Companies get smart with their expanded base of knowledge

Companies get smart with their expanded base of knowledge

Crunching the numbers on the business is increasingly being seen as a real asset, reports Carolyn Boyd.

In what is being touted as a major attitude change, companies are beginning to use more of the data they spend so much money collecting, and use it more creatively.
Companies are beginning to think more extensively about where they can use the information compiled through a plethora of business intelligence systems, says Neil McMurchy, research director of information technology research and advisory company Gartner.

While software vendors think of the next phase of business intelligence, commonly referred to as BI2.0, from a technological viewpoint, McMurchy says, “It’s actually more about business, people really starting to understand the opportunities for a more effective use of information.”

Companies are looking to get much more aggressive and effective in terms of analysing data to identify opportunities and threats, rather than simply use it for historical reporting.  “It’s really a use of information as an asset, as opposed to something that IT does,” McMurchy says. Smarter companies understand that data is not benign and does not maintain its value over time.

“It costs money to acquire it, it costs money to make sure it’s high quality, it costs money to maintain it, it costs money to store it, to extract it”, McMurchy says.
“So there’s a lot of sunk cost, as well as ongoing cost that enterprises have, simply in managing data and trying to turn it into information, so it makes sense if you put an accounting hat on at a very basic level, that you should work this thing a lot harder.”
McMurchy believes the majority of Australian organisations have more than enough technology to do highly sophisticated data mining, however, there’s plenty of businesses yet to realise it.

“They’re missing the business vision about what information can do for their business,” McMurchy says, adding that some organisations are doing it well and some are “still stuck in the last century.”

“I would think, generally speaking, we are probably three to five years behind where organisations are in North America and Europe. We’re catching up, but there’s definitely a lag there. The fact is, in the [business intelligence] space there’s more technology currently available than most organisations have the capacity to deal with.
“There’s a great deal of investment in current business intelligence technology that is nowhere near being exploited fully.” Emerging technologies that are much more user-friendly could help businesses capitalise on their data. “Current business intelligence technology is relatively expensive, it’s relatively complex and it’s by and large not practical to extend through the organisation,” McMurchy says.
“There are definitely technologies emerging that are really designed to say ‘OK, let’s identify in the broad workforce just the right amount of information that they need to do their job or to do their job more effectively, and deliver just that amount of information to them rather than delivering some complex analytical tool.”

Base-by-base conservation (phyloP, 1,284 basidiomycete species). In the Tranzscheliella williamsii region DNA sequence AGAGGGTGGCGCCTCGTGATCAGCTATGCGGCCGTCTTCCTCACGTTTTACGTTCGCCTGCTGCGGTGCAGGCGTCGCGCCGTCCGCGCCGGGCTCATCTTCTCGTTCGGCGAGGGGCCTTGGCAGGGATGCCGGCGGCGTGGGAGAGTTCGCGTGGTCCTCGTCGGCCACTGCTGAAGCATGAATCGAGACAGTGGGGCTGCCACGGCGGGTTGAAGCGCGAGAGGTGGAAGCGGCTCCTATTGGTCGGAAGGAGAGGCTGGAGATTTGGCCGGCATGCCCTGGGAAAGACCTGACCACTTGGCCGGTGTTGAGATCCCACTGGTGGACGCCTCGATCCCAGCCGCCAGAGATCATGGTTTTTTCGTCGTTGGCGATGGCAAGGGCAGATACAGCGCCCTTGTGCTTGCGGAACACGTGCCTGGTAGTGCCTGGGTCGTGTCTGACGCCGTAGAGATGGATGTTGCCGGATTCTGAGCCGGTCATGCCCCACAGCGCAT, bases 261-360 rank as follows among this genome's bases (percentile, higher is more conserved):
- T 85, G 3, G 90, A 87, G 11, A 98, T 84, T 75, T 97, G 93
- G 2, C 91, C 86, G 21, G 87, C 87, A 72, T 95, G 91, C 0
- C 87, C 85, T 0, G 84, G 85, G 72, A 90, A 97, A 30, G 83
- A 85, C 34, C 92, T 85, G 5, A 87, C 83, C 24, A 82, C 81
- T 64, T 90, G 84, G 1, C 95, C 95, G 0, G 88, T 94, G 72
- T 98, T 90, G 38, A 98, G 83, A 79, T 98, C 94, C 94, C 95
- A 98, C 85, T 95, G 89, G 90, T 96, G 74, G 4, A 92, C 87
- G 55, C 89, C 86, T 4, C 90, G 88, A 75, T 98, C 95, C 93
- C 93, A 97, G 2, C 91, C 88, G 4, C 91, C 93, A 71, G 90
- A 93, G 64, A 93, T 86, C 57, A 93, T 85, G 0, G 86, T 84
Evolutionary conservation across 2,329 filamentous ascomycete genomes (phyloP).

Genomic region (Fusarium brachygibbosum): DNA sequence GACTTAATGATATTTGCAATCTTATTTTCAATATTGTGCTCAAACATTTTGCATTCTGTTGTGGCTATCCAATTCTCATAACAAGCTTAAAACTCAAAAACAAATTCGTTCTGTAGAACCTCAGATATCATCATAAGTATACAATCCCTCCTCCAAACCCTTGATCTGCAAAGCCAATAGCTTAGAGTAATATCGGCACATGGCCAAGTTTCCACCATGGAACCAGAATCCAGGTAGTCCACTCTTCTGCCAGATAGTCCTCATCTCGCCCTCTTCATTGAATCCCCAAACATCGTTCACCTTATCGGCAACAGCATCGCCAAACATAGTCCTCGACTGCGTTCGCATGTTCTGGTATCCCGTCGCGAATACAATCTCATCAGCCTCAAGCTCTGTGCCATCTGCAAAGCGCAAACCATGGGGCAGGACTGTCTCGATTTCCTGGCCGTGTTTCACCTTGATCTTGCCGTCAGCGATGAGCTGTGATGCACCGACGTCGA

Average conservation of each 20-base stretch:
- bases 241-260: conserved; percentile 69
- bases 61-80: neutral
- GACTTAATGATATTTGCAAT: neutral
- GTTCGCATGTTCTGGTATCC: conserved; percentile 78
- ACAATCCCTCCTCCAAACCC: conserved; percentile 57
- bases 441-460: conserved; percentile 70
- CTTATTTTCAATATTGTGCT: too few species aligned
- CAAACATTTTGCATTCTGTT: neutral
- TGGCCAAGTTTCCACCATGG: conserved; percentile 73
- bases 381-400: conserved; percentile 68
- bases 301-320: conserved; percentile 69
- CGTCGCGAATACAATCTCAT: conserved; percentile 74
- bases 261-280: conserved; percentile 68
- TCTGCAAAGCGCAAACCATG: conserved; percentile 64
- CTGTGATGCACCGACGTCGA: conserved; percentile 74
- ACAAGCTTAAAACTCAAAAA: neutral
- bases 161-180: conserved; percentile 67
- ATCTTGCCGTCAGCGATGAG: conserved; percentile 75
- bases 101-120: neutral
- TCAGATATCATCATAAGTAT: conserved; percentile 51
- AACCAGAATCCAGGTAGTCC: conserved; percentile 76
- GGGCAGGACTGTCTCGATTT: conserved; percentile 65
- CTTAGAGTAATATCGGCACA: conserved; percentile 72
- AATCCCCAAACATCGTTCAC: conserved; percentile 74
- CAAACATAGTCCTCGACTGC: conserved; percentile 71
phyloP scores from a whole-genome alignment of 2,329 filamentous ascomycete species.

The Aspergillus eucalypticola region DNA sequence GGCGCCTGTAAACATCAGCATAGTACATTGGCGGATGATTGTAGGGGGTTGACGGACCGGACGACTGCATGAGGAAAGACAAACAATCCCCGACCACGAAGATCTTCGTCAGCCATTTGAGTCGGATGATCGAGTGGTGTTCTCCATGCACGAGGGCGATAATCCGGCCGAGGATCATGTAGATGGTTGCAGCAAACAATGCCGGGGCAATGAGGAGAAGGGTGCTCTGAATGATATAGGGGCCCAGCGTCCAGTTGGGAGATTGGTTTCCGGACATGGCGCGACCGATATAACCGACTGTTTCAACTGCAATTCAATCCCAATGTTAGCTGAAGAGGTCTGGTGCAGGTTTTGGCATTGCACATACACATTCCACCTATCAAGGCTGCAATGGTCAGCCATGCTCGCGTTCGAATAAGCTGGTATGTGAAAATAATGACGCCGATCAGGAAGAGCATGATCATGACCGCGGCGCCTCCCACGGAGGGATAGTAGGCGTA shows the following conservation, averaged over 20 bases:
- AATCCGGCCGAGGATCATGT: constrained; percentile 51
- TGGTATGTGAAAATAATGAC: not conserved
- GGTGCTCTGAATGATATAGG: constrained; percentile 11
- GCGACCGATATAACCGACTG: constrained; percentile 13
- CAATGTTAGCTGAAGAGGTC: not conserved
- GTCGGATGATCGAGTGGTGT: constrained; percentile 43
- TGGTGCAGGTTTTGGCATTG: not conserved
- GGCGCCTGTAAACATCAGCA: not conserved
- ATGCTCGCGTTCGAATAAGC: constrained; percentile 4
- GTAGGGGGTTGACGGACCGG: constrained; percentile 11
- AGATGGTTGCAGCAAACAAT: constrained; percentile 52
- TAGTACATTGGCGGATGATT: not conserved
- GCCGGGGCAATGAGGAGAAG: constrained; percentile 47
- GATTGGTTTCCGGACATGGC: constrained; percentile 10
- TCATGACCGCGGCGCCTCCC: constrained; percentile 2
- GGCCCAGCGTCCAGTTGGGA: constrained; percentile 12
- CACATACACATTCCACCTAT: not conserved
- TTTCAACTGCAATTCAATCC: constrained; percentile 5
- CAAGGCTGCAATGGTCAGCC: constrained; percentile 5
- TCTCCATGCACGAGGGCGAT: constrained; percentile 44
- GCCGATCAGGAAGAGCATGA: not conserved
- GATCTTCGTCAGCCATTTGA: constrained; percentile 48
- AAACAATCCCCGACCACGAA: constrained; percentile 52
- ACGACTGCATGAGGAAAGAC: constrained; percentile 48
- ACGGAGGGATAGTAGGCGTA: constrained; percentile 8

Examples include research to understand what information is relevant to different job roles and the most appropriate ways of presenting data for a variety of people.

David Merchant, business development executive for business intelligence software company Cognos, which is owned by IBM, says his clients are seeking a product that can be integrated with their IT infrastructure, is easy to use and can be accessed over the internet rather than having to be installed and updated on each employee’s computer.
The one thing they’re not wanting, he says, is “something you’ve got to spend days teaching the thousands of users across your organisation to use.”
Executives want to be able to access an up-to-date “dashboard perspective” of how the business is performing, and they expect to be able to see it on devices such as a BlackBerry when they are away from their desk.

Glen Rabie, chief executive of business intelligence 2.0 company Yellowfin, says the recent trend of social networking sites has influenced the way companies want to see data presented. “The applications that people want to use on the web in a work setting are similar to what they expect when they’re using Facebook, so if the experience isn’t as rich as when they’re on Facebook or MySpace or Flicker or whatever, then they don’t treat that application as real,” Rabie says. “So there’s a huge demand by people who are far more net-savvy and businesses are trying to catch up to that.” Rabie says business intelligence “has been around for donkey’s years in a number of different guises…and the fundamentals, it’s tables and charts.”  However, instead of highly skilled privileged gatekeepers guarding a company’s data, it is being opened up to all employees. “People are now expecting to do reporting online, it’s got to be instantaneous. In the old days you used to wait 20 minutes for a report to run and people were happy with that, but [now] I want to see that data instantly, I don’t want to have to wait for it, I don’t want to have to think about it.” They also want to be able to share information by viewing it online rather than printing it out.

The Australian Financial Review, Tuesday 9 September 2008


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